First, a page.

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Analysis

Summary

The crew of the B737 was recleared from a standard level to a non-standard level and, in order to provide track shortening, from a track that would have provided separation with the B767, to one that conflicted with the B767. The allocation of a non-standard flight level on a one-way route does not guarantee separation from opposite traffic on other, crossing, one-way routes. However, the planned routes of these two aircraft did not cross and were laterally separated. The conflict would have been avoided had the B737 continued on its planned route or had it maintained a standard level.

The B767 crew was recleared to F350 after the B737 crew had already been cleared direct to ALLOC and had been assigned FL350. Had an intermediate flight level below the B737 been assigned to the B767 crew, until the aircraft passed, the conflict would have been avoided.

The ELW/BLA instructor was concentrating on the student. Neither controller realised that the B737 had entered the WOL/JVS sectors. Had the transfer of control and jurisdiction of the B737 been initiated before that aircraft crossed the boundary between the sectors, as it should have been, the WOL/JVS controller may have become aware of the imminent conflict.

The WOL/JVS controller had been distracted by a low priority task. Also the contrast on the WOL/JVS ASD may have been below specification and that possibly impaired the ability of that controller to maintain situational awareness.

Neither the WOL/JVS controller nor the ELW/BLA controller effectively employed the tools available in TAAATS to highlight the non-standard nature of the B737 flight; either the non-standard level, or the direct route. Use of a standardised method of highlighting the non-standard nature of a flight may assist controllers with conflict recognition.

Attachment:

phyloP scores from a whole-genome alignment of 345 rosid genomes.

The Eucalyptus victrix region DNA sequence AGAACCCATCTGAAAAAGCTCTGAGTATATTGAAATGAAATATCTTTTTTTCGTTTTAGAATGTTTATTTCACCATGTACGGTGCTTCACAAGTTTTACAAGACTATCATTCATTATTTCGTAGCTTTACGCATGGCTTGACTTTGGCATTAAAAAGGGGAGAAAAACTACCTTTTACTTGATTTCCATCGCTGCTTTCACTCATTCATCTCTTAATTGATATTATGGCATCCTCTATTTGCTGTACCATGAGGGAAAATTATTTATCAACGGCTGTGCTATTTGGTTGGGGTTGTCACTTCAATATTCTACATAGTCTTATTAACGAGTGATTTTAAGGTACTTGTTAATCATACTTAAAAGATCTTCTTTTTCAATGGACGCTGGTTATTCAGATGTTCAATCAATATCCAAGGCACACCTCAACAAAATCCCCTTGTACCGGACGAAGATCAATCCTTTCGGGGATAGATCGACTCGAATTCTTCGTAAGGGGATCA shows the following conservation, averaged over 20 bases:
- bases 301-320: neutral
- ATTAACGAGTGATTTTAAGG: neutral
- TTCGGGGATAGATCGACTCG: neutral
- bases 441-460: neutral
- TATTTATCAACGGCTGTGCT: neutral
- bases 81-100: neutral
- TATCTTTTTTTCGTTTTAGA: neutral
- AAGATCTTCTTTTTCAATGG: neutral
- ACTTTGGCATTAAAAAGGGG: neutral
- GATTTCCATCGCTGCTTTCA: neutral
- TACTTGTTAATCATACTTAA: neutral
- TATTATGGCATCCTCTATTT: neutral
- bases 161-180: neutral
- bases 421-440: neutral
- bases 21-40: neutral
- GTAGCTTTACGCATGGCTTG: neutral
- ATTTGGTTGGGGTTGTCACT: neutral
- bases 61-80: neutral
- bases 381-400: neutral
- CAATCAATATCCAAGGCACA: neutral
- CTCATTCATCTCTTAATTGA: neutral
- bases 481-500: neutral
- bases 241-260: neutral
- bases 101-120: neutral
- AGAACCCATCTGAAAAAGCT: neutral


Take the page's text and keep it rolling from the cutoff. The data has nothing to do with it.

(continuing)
When operating sectors that have been combined, diverse scenarios and increasing workloads can quickly distract controllers. Controllers need to be vigilant and recognise the need to separate sectors ahead of the requirement to do so.

All the controllers were distracted by events occurring on their ASD's away from where the conflict occurred. The instructor eventually detected the conflict using effective scanning techniques. Although scanning in this case was not done in time to avoid the conflict, it allowed for timely avoiding action. It also demonstrated the importance of effective scanning not only in conflict recognition, but in recognising when other actions are due, or over due, especially during, and after, busy periods and in larger sectors with multiple crossing points.

 
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